Kānaka Maoli at the University of Hawai‘i

Ke Anuenue, social club for Hawaiian students at the University of Hawai'i

Ke Anuenue, social club for Hawaiian women at the University of Hawai‘i [Ka Palapala, 1932]

One task of the archival researcher is to identify and grapple with absence: absent information, absent evidence, absent data, absent voices. It is easy to be seduced by the wealth of information in the RASRL Collection – the breadth of coverage, the number of papers, the scope of information. But periodically, we’ve stopped to contemplate what is not there, what we’re not seeing, most significantly the absence of papers by or about Native Hawaiians.

As is so often the case, absence raises provocative  and sometimes unresolvable questions.  In this case,  why are there so few Native Hawaiians at the University of Hawai‘i?   What do the papers in the RASRL Collection tell us about the Hawaiian community?  This post is a preliminary effort to address  these questions.  

1925 UH Report

Report of the Board of Regents to the Governor  and Legislature, December, 1924

Native Hawaiians were enrolled in the University of Hawai‘i consistently for the two decades before World War II.   During the first decade of the University’s existence, Native Hawaiians (including those classified as Hawaiian, “Part Hawaiian,” “Asiatic Hawaiian” or “Caucasian Hawaiian”) were a small but visible presence and their numbers on campus were roughly equivalent to their numbers in the general population. The University was inconsistent about how they kept and disseminated information about the ethnicity of the student body. However, two reports made to the Territorial Legislature tell us that during the 1924-25 school year, fifty-five of the 560 students at UH were Hawaiian or part-Hawaiian.   Two years later, eighty-five of 879 students were Hawaiian, an increase in number but a decrease in the overall percentage of the student body. The RASRL papers contain some data compiled from a variety of sources. Although they are inconsistent and possibly not reliable, they show a similar pattern; some growth in the overall numbers but never rising to more than 15 percent of the student population. In the last year for which we have any information, 1942, the number of Hawaiian students on campus had dropped to seventy-seven out of 1,741 undergraduates.  During these years, then, the percentage of Hawaiians in the UH student body dropped from about 10 percent to under 5 percent. (Data compiled from RASRL Student Papers A1979-0-43, “University of Hawaii”)

Why didn’t more Native Hawaiians attend the University of Hawai‘i?  It is useful to keep in mind that post-secondary education was not common during this era, in Hawai‘i or in the US.  Before World War II, not more than 15 percent of high school graduates went on to college and most of them were from middle- or upper-class families.   Since Nisei and other second generation students described how important education was to their families, it is tempting to see those who chose not to attend college as not valuing education or being anti-intellectual. Following this line of thinking, we’re led to see Hawaiians through the lens of the dominant stereotypes of the era – fun loving, but not particularly bright; good natured, but trouble makers prone to criminality or laziness.  Comparing Hawaiians to other local adolescents and young adults in this manner suggests that higher education was the only way to master a skill, learn a profession, or become a valuable member of the community.  It also assumes that western education was more valuable or relevant to their lives.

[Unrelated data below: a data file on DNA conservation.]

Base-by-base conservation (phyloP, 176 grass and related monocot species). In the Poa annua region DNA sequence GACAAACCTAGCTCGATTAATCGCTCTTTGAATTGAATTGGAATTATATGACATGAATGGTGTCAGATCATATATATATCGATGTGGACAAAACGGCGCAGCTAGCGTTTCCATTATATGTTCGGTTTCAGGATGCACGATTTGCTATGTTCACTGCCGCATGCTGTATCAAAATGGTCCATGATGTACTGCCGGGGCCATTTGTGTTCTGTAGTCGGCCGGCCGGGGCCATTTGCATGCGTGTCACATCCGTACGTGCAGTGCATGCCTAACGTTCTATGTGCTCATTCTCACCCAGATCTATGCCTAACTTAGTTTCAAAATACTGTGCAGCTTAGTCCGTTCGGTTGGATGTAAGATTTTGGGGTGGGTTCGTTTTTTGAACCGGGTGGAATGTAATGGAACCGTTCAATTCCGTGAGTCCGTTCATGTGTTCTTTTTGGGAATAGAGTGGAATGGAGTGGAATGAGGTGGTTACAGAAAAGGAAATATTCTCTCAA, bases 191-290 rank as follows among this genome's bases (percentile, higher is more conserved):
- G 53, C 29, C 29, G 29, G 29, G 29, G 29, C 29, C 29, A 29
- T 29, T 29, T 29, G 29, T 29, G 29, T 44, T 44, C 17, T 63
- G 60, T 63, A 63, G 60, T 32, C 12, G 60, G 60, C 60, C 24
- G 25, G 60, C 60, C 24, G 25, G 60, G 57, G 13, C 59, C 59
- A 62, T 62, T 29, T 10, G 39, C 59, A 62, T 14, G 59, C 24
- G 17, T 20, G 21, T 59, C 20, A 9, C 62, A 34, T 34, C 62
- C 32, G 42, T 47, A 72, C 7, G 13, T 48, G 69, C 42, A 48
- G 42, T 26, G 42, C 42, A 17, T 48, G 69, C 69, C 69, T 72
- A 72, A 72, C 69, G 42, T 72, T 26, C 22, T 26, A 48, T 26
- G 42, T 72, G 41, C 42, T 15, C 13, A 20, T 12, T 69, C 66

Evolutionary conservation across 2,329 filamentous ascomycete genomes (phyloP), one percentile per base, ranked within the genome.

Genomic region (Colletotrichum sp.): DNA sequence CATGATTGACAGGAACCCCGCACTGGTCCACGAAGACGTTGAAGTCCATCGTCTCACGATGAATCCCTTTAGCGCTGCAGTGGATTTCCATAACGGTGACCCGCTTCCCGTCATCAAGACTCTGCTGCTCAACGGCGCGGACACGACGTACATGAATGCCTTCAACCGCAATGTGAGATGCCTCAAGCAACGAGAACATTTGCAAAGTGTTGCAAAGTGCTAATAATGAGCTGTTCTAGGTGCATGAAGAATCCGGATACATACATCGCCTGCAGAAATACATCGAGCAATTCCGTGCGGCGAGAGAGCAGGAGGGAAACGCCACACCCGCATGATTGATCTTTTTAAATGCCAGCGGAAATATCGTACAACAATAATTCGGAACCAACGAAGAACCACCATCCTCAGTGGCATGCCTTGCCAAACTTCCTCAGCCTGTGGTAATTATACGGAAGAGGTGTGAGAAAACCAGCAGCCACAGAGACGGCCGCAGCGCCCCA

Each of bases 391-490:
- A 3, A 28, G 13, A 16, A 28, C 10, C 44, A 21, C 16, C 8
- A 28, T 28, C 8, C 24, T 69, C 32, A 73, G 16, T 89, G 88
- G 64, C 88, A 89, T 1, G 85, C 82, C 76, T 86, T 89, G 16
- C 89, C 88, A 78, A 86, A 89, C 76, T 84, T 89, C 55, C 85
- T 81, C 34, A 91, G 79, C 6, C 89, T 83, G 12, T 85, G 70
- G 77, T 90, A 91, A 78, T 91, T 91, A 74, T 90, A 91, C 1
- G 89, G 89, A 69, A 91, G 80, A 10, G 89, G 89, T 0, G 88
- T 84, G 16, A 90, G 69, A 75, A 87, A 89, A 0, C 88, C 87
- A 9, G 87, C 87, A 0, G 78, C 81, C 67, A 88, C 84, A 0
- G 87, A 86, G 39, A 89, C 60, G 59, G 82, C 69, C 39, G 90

Hawaiians did face barriers to attendance: preparation (the ability to pass the entrance exam or accumulate the necessary credits), financial (the ability to afford tuition and fees), and practical or cultural. Any or all of these issues may have offered more significant impediments to Hawaiian students. Daviana McGregor suggests that during the pre-war era, the majority of Hawaiians lived in rural areas of Hawai‘i, maintaining strong connections to the land and family.  Hawaiians who moved to the cities – especially Honolulu – assimilated, but na kua‘aina (country folks) remained committed to Hawaiian traditions. Finishing secondary school was also a challenge for Hawaiians who lived in rural isolated villages. Describing life in Waipi‘o, Hawai‘i Island in the 1930s, McGregor says that in order to attend high school, children left the valley and traveled fifty miles to the nearest high school in Hilo. Those who left tended not to come back. “Usually, one of the children remained behind to care for the kuleana and to look after the old folks” (Daviana McGregor, Na Kua‘aina, p. 63).

McGregor also provides another clue that might inform our understanding of Kanaka Maoli at UH. Native Hawaiians were not a significant part of the plantation work force. They were skilled laborers, teachers, domestics servants, or earned a subsistence living fishing and growing crops. In other words, Hawaiians were not trying to escape the plantations like so many of their Asian American counter parts. A college education offered the promise of a better life for the Nisei, but this may not necessarily have been the case, even for middle-class Hawaiians. “In 1927 Hawaiians held 46 percent of executive-appointed government positions, 55 percent of clerical and other government jobs, and over half of the judgeships and elective offices. Through 1935 Hawaiians held almost one-third of the public service jobs and dominated law enforcement, although they made up only 15 percent of the population of the islands” (Na Kua‘aina, p. 44).  In other words, Hawaiians may have seen college as an option, but not the only or even the best option.   For the sons and daughters of immigrants, a college education was not just a ticket to the middle class; it was also a way of securing their status as Americans, full participants as US citizens. Kānaka Maoli may not have felt this pressure so acutely. Assimilation and conformity did not necessarily dominate their community values.